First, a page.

The slope of the US Treasury curve is at or near record steep levels across most of the combinations. What determines where the curve slope will be going forward? This analysis attempts to answer that question by looking at yield per unit of duration risk. - Kletus Klump
At a loss for trade ideas (assuming of course that the masochistic streak is too strong to stay away from this travesty of a market for more than 24 hours)? Here is Goldman's John Noyce with some useful observations on key technical levels, correlations and pair trades to digest over the weekend. Trades covered include the EURUSD, the SPX, the Bund-UST spread, the 10 Year, China, and many other asset classes.
Guest Post: The Enduring Middle East Strategic Framework Begins to Emerge as Iran Surges, and the US ResilesSubmitted by Tyler Durden on 08/06/2010 - 18:55
The lingering impact of August 3, 2010, clash on the Israeli-Lebanese border lies in the greater context of, and wider strategic dynamics in, the Middle East. These aspects were highlighted by HizbAllah Secretary-General Hassan Nasrallah in his speech later that day.
Overall, the issue dominating the overall situation in the Middle East is the reaction by the local powers to the emerging new grand strategic reality: namely, the demise of the United States as the dominant regional power. This is a dramatic reversal of a concentrated US policy of more than half a century.
In an advance look at how the Q2 trading season turned out for Bank Holding Hedge Funds, some of which even accept your deposits to fund their 100x leveraged steepener trades, we have the first detailed 10-Q report out of Bank of America. Granted, the bank has a bunch of chimps running its trading operation and is thus not nearly indicative of the crack prop trading gurus at firms like Goldman and MS, due to not quite streamlining the whole prop-flow synergy bit while it had time (incidentally BofA is now looking for a seller for its prop operation) but the Fed and the government (or the Goved JV as it is known by those who suckle on its discount window teat) have made it so even a room full of chimps with Bloomberg terminals will pretty much generate trading perfection no matter what they do. So it comes as a shock that in the quarter following BofA's trading perfection days (which would be completely normal from a statistical point of view in a hyperbolic Universe, where superstrings don't need 10 dimensions, and where particle physicists are actually not superfluous), the bank has reported just 81% profitable trading days. Even scarier, the bank actually reported a day in which it lost $102 million, an event that has not occurred in over 60 days.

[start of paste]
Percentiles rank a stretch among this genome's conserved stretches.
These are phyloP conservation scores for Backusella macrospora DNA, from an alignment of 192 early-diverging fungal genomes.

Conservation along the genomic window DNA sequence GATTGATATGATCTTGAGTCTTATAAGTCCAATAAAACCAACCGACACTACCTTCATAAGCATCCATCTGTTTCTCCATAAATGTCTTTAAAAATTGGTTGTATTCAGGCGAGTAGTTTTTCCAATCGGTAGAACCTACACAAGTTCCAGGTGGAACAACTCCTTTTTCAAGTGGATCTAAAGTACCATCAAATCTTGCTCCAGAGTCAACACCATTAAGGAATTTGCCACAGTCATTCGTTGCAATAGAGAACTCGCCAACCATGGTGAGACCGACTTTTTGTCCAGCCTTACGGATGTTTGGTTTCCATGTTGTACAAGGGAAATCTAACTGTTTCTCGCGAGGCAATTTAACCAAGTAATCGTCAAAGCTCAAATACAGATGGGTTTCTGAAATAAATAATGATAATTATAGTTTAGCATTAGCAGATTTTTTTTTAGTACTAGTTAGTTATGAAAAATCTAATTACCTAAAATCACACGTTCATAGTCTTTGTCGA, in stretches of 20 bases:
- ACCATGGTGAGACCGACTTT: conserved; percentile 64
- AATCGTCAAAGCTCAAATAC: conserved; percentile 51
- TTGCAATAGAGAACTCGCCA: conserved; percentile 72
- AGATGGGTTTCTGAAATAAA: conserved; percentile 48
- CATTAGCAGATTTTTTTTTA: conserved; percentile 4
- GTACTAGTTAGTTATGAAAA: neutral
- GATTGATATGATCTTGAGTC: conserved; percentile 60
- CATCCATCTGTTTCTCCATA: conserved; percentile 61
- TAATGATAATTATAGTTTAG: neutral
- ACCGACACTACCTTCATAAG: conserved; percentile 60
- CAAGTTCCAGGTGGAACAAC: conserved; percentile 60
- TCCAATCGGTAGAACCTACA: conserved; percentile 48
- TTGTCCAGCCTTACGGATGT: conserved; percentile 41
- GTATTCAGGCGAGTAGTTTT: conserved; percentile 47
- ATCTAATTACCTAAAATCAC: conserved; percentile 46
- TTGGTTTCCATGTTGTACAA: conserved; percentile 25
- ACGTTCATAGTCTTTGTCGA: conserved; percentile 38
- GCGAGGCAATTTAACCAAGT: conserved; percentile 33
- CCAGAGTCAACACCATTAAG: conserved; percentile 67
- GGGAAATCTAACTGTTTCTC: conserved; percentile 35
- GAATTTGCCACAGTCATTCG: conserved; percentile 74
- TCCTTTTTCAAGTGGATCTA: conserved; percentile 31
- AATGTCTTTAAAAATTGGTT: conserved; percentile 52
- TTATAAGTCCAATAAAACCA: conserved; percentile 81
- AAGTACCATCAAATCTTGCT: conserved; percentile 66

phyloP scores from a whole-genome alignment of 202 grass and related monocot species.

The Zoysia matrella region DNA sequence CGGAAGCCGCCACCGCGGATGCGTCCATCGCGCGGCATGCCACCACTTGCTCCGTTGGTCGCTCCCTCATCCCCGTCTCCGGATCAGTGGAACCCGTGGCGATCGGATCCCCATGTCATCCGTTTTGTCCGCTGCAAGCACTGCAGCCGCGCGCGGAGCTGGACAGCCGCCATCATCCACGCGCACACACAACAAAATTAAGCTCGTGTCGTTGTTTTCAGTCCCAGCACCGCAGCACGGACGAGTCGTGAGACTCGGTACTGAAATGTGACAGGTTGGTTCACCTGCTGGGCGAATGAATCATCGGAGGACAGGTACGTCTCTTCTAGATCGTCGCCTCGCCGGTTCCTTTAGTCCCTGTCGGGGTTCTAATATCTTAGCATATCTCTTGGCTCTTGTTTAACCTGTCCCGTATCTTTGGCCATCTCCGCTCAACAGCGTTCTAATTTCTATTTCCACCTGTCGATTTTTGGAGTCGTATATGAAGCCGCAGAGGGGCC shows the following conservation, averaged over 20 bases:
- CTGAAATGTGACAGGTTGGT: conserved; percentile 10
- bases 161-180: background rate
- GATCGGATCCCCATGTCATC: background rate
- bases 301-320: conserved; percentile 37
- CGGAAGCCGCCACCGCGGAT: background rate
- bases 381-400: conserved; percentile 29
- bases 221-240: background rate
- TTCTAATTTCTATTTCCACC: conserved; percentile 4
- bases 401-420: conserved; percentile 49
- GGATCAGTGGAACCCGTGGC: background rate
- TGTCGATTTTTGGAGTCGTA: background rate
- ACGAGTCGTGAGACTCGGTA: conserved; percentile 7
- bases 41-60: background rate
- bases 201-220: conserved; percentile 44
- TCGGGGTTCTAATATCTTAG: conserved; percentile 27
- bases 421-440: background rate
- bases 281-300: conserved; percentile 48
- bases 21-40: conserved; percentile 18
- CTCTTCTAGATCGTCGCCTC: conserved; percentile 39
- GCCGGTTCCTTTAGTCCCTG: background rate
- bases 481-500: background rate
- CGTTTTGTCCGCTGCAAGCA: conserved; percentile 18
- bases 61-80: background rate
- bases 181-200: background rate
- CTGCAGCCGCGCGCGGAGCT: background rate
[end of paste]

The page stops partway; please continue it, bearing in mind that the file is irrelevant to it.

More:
It’s kind of ironic, I find, that the very same people who are quickest to scoff when hearing the phrase “This time it’s different” – namely the professional investing class – apparently see nothing to worry about in the idea that the world’s largest debtor can run the world’s largest deficits… and do so at historically low interest rates. To which I would comment, “Trust your eyes.” If it seems as though the situation is untenable, it very likely is. The only real question in my mind is, how long can this fiction persist? To that I don’t have an answer, but I suspect that when the truth of the situation is revealed – possibly by the roundabout path of seeing one or more of the large Asian economies come unglued – things will get far uglier, far faster, than most people suspect.
RANsquawk Market Wrap Up - Stocks, Bonds, FX etc. – 06/08/10
No longer in the twilight zone, the market is now democratic beyond reproach: of the idiots, for the idiots, by the idiots. The 10 Year is at 2.81% and refuses to budge as stocks explode. The catalyst - consumer credit, which came in slightly better than the expected trouncing even as the key source is revealed to be... entirely the Federal Government! In other words, forget Kremlin Joe: central planning works. Oh, and the Double DIP-ression is once again fully priced in.